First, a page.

Thunderous helmet-to-helmet contact sent 16-year-old Damon Janes to the sidelines during the third quarter of a high school football game on Sept. 13. Within moments the teenager had lost consciousness and was rushed to a Buffalo hospital where he was pronounced dead three days later.  Just weeks prior, 16 year-old DeAntre Turman suffered a spinal injury in a high school football scrimmage in Atlanta. The football stand out succumbed to his injuries shortly thereafter. It is in these most tragic of moments, moments where we lose our members of our promising youth, that we are forced to acknowledge the harsh realities of our habits. 

It is an ugly fact of the game that football demands much of its players, sometimes going as far as to require the ultimate sacrifice. Though the sport has always been widely acknowledged as one rich in brutality, it is only recently that the violent nature has been brought so far to the forefront.  This is because the medical world is still uncovering information about the long term damage of concussive, and sub-concussive blows to the head. Gone are the days of the 1990’s, when the football players laughed at the thought of having their “bell rung”, seeing stars, guessing how many fingers their trainer was holding up, or what day of the week it was after each heavy hit. We can no longer make light of a situation that is not laughable in any capacity.  Recent patterns seem to indicate that frequent blows to the head, such as those experienced in football, are linked to Chronic Traumatic Encephalopathy (CTE), Amyotrophic Lateral Sclerosis (ALS), and Parkinson’s disease. These diseases carry a slew of symptoms that range from neurological degeneration to self-endangerment and suicidal thoughts.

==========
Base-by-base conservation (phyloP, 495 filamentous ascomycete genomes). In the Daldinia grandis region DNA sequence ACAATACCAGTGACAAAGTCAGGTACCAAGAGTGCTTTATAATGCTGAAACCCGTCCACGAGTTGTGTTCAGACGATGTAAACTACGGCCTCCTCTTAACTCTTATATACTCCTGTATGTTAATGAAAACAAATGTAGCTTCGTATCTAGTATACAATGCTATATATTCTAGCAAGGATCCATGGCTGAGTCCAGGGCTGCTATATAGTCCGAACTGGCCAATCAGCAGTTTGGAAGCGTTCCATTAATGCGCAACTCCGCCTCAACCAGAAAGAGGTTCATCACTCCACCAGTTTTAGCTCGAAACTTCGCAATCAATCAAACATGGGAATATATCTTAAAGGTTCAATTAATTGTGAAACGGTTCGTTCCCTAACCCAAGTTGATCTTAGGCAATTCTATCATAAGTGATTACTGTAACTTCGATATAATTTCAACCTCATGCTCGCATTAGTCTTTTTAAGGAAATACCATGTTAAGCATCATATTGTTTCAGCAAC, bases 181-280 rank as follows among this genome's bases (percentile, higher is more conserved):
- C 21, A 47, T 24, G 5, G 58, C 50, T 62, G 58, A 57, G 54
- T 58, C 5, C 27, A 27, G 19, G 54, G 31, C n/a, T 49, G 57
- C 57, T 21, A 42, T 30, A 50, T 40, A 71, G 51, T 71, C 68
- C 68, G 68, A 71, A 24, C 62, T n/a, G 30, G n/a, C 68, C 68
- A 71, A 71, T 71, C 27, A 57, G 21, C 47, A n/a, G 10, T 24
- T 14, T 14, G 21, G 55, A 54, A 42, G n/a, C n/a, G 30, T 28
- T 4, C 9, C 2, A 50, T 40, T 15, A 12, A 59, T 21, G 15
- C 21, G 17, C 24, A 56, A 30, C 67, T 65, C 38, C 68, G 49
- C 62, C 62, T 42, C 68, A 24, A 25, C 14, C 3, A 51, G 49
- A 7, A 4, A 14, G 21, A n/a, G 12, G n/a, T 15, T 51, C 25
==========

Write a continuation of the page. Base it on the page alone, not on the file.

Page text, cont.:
The NFL recently made rule changes to penalize helmet-to-helmet hits, and yielded $765 million to a lengthy list of retired players in a class action lawsuit in hopes of remedying years of cranial abuse, but what is to be done for incoming athletes? How can the entire football body collaborate to provide a safer environment for today’s peewee players who are just beginning their lifelong journey of tackles, blocks, and hits? As of now, the most effective way of protecting young athletes is to teach them the fundamentals of safety. Instructing young students of the game on the importance of tackling without using their heads will in turn provide a foundation for the future high school, college, and professional football players of tomorrow.

The Arizona Interscholastic Association (AIA) has led the charge for children’s safety in football. High school teams across the state are forbidden from practicing full contact with pads for the first two-thirds of practices during the season. The AIA hopes that the limited contact in practices will help to minimize the physical punishment and cranial shock accumulated by young athletes. In addition, many of these schools are reserving ample time to educate their players on tackle safety. 

Though football will never be without physical risks, recent medical discoveries have demanded positive action such as that employed by the AIA. A retrospective view of the past 10 years of high school football reveals a sobering 25 deaths, 71 cervical injuries, and 78 cases of irreversible brain damage.  Frankly, this is not acceptable. We have been blissfully tuning in to a battle with a beast that we do not truly understand, that of head trauma. But the immediate damages of our children, as well as the amassed damages of retired professionals, can no longer be ignored. The time has come for the sport of football, and its fans, to evolve.

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